Seize the day. When when you become an Arctic Warrior, you join a tight-knit community of driven individuals who start each day with purpose and have fun together. Each week you attend class (Tuesdays, 1500–1600), a hands-on leadership lab (Thursdays, 1600–1800), and participate in three- to five one-hour physical fitness sessions (0600–0700). Each semester you participate in a number of exciting activities. During the summer, choose one of many activities to enhance your career.
Academic Year Activities
Day of Challenges
Day of Challenges is an event that Michigan Tech Army ROTC puts on with the local VFW for middle and high school kids. It is held on a Saturday in February and kids from all over the area and even adjacent states participate. Events change every year but generally there is a swimming portion followed by an obstacle course and a physical fitness test. Most recently, we had a challenge involving night vision goggles, an escape room, and laser tag. This event counts as a recruiting event for the OML as well as service hours. It is a great time interacting with the kids and giving them a taste of what the military could have in store for them.
Husky Alpine Mountain Run
The Husky Alpine Mountain Run (HAMR) is a grueling 5k and 10k race on Mont Ripley covering over 1,000 ft of elevation. This race is a fundraiser put on every fall by the Michigan Tech Department of Military Science. Every year a local nonprofit organization is selected to receive a portion of the proceeds. We have worked with the Portage Health Foundation to support flood relief as well as Copper Country Senior Meals.
When it comes to athletics, ROTC Cadets perform duties that no other students ever get the chance to. Performing Drill and Ceremony at the beginning of Michigan Tech football games is an honor that is limited to a small number of cadets. Cadets walk the flag out to the middle of the field and stand there while the National Anthem plays. Another responsibility a limited amount of cadet’s share is firing the Howitzer Cannon at football games. When the players run out on the field, and whenever Tech scores, designated cadets take turns firing the cannon. The last major opportunity that cadets have when it comes to Tech sports is working at hockey games. During home games, cadets are able to promote the Army ROTC program, as well as fund cadet activities, by ushering them.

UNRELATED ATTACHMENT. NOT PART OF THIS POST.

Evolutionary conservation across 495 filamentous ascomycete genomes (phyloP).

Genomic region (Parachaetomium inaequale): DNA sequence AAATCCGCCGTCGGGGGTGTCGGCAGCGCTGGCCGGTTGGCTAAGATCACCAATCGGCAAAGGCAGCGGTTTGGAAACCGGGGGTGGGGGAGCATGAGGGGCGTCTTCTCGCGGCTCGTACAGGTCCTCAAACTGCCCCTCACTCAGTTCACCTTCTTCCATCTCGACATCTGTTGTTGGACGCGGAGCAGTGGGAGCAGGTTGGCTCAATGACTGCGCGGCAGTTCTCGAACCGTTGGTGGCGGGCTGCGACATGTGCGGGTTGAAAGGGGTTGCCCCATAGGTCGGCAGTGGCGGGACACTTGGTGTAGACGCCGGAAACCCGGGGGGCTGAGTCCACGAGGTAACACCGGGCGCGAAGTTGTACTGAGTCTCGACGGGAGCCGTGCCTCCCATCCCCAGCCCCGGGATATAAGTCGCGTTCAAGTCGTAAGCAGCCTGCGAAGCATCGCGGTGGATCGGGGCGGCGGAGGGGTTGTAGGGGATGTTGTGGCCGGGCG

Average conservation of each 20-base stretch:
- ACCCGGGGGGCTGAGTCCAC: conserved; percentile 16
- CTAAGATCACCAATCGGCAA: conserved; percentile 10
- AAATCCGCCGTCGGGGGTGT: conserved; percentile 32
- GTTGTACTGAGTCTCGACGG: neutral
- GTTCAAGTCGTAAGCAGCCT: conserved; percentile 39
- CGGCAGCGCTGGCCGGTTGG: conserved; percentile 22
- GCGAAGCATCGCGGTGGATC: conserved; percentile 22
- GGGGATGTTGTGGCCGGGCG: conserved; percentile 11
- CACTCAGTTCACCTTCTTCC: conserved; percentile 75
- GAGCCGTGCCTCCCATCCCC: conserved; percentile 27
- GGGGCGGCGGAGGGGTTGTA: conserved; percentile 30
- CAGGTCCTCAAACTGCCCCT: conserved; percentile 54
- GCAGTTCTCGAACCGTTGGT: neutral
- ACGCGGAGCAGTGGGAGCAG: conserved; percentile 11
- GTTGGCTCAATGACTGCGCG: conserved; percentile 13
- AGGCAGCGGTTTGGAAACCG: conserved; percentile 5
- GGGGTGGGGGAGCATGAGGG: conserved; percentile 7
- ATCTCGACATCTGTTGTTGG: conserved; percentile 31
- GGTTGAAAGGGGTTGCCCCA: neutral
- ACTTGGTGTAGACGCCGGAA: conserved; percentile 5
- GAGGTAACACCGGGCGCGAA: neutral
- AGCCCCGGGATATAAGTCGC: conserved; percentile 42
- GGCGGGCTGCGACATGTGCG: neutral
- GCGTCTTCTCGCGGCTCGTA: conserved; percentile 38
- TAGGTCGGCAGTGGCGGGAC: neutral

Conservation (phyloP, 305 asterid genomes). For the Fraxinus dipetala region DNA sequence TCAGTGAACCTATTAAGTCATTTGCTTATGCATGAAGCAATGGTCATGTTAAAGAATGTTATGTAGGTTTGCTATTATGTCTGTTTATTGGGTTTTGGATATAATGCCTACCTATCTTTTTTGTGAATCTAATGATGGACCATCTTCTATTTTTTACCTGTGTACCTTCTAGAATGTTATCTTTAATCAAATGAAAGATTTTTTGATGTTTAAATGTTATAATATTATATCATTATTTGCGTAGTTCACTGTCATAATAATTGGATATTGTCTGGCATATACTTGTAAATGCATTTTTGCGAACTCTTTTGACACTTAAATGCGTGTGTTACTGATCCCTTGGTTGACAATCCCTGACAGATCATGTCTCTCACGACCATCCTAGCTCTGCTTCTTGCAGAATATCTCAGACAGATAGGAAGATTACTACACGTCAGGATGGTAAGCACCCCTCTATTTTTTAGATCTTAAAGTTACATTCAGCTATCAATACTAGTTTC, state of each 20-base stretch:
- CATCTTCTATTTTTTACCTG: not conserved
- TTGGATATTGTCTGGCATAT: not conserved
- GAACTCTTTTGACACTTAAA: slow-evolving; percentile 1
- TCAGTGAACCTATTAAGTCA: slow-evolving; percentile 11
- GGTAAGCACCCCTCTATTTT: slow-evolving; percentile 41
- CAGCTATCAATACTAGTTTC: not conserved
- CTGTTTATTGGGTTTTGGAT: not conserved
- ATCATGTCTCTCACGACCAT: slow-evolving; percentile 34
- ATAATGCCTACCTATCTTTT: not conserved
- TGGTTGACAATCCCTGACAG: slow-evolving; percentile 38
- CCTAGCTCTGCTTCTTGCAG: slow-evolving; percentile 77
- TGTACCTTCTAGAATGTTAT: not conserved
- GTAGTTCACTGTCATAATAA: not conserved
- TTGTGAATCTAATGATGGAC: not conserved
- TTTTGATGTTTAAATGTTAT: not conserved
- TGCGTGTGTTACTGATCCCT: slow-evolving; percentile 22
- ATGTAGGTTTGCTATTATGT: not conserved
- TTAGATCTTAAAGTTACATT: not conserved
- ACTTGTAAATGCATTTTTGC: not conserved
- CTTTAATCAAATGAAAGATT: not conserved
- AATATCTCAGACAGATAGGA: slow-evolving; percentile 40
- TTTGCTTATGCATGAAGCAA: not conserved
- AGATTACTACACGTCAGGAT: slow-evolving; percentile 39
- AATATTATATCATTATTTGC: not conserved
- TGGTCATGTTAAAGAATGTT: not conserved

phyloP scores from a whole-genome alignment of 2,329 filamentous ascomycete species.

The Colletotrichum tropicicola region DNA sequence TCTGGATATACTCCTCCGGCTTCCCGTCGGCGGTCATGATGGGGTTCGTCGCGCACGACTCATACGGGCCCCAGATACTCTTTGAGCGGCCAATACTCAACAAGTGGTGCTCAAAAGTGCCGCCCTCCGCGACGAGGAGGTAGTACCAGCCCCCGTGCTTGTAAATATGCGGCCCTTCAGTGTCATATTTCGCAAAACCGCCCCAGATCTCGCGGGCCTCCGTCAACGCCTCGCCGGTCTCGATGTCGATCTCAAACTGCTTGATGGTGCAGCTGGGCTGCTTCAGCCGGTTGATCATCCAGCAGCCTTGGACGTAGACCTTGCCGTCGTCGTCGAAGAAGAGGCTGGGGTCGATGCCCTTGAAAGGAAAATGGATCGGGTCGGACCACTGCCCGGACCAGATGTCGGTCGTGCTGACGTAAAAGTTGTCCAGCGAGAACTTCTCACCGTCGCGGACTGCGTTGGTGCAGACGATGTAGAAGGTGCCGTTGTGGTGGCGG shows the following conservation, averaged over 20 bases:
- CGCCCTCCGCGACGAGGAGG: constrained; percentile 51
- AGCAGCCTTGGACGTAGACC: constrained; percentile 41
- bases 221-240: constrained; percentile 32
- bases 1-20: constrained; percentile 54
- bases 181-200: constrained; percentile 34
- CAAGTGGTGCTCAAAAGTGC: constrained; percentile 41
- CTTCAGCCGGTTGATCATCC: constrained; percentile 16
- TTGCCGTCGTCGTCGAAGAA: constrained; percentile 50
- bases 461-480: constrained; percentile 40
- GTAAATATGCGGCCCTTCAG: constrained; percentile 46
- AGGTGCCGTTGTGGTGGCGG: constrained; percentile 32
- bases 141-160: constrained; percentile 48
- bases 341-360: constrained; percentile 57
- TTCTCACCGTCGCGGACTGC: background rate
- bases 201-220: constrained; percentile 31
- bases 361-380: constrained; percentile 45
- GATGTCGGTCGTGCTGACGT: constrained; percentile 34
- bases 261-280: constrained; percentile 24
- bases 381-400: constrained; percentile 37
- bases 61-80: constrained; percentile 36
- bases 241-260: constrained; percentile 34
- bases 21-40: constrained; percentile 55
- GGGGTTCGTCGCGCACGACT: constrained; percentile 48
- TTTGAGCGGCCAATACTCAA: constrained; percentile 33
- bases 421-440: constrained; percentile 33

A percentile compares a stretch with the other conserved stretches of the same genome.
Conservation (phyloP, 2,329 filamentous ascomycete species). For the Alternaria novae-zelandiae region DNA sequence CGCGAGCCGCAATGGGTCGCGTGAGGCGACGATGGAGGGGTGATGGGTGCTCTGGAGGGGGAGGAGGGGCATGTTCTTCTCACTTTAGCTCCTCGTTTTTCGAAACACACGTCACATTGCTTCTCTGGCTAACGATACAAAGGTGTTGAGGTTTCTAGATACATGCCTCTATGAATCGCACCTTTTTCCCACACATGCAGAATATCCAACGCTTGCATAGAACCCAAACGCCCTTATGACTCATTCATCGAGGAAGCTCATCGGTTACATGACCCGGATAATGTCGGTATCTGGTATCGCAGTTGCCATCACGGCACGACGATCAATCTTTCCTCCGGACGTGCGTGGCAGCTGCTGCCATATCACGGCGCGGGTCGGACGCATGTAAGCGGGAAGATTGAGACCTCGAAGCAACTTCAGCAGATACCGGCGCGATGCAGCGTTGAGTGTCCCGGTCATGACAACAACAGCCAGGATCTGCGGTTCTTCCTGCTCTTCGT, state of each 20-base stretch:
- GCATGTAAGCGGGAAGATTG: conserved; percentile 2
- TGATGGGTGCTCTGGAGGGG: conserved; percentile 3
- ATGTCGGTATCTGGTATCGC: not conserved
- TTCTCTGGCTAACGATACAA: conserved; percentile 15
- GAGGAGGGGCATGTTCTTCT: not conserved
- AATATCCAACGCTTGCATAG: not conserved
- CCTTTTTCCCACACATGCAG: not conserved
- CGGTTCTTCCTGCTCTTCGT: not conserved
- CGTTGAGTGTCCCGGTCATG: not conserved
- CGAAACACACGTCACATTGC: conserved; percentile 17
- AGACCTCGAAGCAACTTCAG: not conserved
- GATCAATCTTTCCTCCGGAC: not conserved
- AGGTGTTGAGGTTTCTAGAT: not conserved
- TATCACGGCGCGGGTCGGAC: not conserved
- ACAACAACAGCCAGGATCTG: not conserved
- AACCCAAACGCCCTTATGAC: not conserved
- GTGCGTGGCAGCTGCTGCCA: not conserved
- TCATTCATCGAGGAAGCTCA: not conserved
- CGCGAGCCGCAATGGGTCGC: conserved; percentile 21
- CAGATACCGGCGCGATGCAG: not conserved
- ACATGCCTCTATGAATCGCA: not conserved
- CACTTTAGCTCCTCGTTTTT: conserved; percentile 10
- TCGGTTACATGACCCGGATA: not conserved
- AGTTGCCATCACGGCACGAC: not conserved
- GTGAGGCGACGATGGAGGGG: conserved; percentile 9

Dining In is a fun fall semester social event held at the ROTC building. Cadets share
a meal together, and perform class skits—and they also have to follow a list of mystery
rules designed to make the night more entertaining.
Skits are written by one class, and performed by another. Victors are determined by the military instructors. Overall, it is a great bonding time to help build camaraderie between the cadets in the battalion and give them a night of fun in the middle of the semester.
Bearing a rifle or flag on the color guard team is an honorable responsibility that teaches cadets leadership and communication skills in a way unique to its actions. As a member of the team, cadets display the symbols of freedom for events both large and small within and outside of the ROTC. Some local events include marching in the Keweenaw Day Parade, Husky Alpine Mountain Run, presenting for the national anthem at football games on Sherman Field, and posting the colors for award ceremonies at official ROTC events. The color guard team makes an appearance at graduation ceremonies, the Winter Carnival hockey game, and select campus events.
Participating in color guard builds the relationship between the Army and Air Force cadets, as members from both branches work together. The leadership, communication, and relational skills involved with color guard events are what makes a presentation of the colors bring a cohesion and sense of mutual respect into the room. As the national anthem plays, cadets present the flags and rifles in front of crowds of all sizes. Cadets are rewarded with a strong sense of honor behind their purpose as a member of the color guard and that honor is what makes color guard such a special privilege.
Military Ball is an annual formal event held in all branches of service. Michigan Tech’s Army and Air Force ROTC also plan their own Military Ball to further this tradition. Cadets and Cadre from each program spend time socializing and building esprit de corps. The event is held at the end of spring semester, allowing people to take a break from studying for finals as well as cap the year off with great conversations with friends. The event, while formal, is not intimidating. The event is held in a setting which provides great food and great experiences. Throughout the night, attendees have their fair share of food, laughs, and farewells, as some cadets move on to commission into the Army and Airforce and will depart from Michigan Tech. Military Ball not only brings memories to cadets but also provides them with soft skills to make them future leaders of the military and beyond.